Department Chair:
Jeffrey Pence

Administrative Assistant:
Sue Elkevizth

Department Email:

Phone: (440) 775-8570
Fax: (440) 775-8684

Rice Hall 130
10 North Professor St.
Oberlin, OH, 44074

Florence Snell Scholarship

Florence Snell Scholarship

The Snell Scholarship is awarded to an outstanding woman sophomore or junior English major who plans to go directly on, after graduation, to pursue Ph.D. work in English/American Literature or in Comparative Literature. The Florence Snell Scholarship was established by the bequest of Miss Florence Snell, Class of 1893.

Dr. Snell was an outstanding student at Oberlin. She studied at Oxford in 1904-05 and obtained an M.A. degree at the University of Good Hope in Africa in 1908. She received her Ph.D. from Yale in 1914 and was awarded an honorary Litt.D. by Oberlin. Much of Dr. Snell's life was spent in Africa teaching English Literature.

The Scholarship normally is granted for three years, one year of study at Oberlin and two years at graduate school. Dr. Snell's original intention was that the award support four years of study: three years at Oberlin and one year of advanced study, at Oxford University if that were the recipient's choice. Some years ago, the department decided to reduce the term to three years without any reduction in the amount of the stipend, and to make the award at the end of the junior year. The spirit of the bequest continues to encourage and aid highly promising young women "who are contemplating teaching as a career, and particularly...women who have a scholarly interest in English Literature" (as President Wilkins wrote to the Board of Trustees in 1937, establishing the Scholarship).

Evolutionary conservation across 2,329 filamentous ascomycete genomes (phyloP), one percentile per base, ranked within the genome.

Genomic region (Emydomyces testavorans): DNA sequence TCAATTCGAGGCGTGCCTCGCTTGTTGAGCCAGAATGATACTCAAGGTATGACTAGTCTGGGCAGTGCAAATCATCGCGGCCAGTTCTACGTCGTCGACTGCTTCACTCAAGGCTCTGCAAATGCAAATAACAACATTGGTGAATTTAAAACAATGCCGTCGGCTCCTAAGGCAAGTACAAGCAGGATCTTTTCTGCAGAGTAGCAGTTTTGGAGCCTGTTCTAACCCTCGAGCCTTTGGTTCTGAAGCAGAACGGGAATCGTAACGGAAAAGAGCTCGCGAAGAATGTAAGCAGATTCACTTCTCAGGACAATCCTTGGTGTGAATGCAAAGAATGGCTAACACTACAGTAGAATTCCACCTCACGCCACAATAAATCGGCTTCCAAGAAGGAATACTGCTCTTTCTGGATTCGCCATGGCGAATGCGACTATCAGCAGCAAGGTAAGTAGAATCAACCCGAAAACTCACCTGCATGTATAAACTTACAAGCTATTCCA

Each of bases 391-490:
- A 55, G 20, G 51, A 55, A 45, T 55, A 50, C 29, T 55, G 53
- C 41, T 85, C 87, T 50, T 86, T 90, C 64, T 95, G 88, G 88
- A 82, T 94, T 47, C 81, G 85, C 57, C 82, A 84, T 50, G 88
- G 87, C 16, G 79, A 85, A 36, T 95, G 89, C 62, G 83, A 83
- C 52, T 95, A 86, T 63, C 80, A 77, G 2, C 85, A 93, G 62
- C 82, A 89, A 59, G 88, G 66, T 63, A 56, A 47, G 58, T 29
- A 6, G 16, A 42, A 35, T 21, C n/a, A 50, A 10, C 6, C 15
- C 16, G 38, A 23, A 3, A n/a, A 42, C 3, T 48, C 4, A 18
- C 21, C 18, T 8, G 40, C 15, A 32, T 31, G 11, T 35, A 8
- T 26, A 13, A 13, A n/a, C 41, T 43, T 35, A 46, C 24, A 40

A remarkable letter from Dr. Snell to an imagined recipient of the scholarship was found in the college archives (see below).


Florence Snell Scholars



  Ann Parshall


  Katharine Taylor


  Conway Burbank


  Judith Kotary


  Jennifer Kidney


  Elizabeth Ramlow


  Liza Bathory


  Lynne Herndon


  Priscilla Lewis


  Anita Sokolsky


  Margaret Nichols


  Rebecca Berg


  Alison Case


  Margaret Conable


  Kathleen Gilmartin


  Elizabeth Freeman


  Stephanie Friedman


  Bethany Schneider


  Jennifer Breen


  Jennifer Sherer


  Melanie Krupa


  Amy Leo


  Jennifer Yoon


  Jennifer Malkowski


  Laurie Stein


  Anne C. Owens


  Amanda Shubert


  Sophia Bamert


  Kirsten Martin


  Allison Fulton


A letter from Florence Snell to an imagined recipient of the Snell Scholarship

The letter was written in January 1938, probably about the time of Dr. Snell's retirement from the faculty of Huguenot University College in Wellington, South Africa. This letter addresses no single recipient but the imagined future Snell Scholar, whoever she might be.


Huguenot University College,

Wellington, South Africa.


My dear Florence Snell Scholar.--

I am so very glad that it is you who have won the Florence Snell Scholarship, glad for you and for Oberlin and for me. I am writing to tell you so at once to forestall any feeling that may be yours at the moment as a reaction from the hard work you have done--a feeling that some one else may have deserved it more than you. I want you to know from me that that cannot possibly be true.

You see, my dear, I wanted very much to have the Scholarship given for scholarship--that true scholarship that is no mere matter of marks, but that can come only to those who show the promise of the right qualities of mind and spirit and character for its making. For this reason, it is given not at the entrance to College but at the end of the first year, that we may be sure of finding the one who will best use not only the opportunities which Oberlin so generously gives us, but the life and the environment which is Oberlin.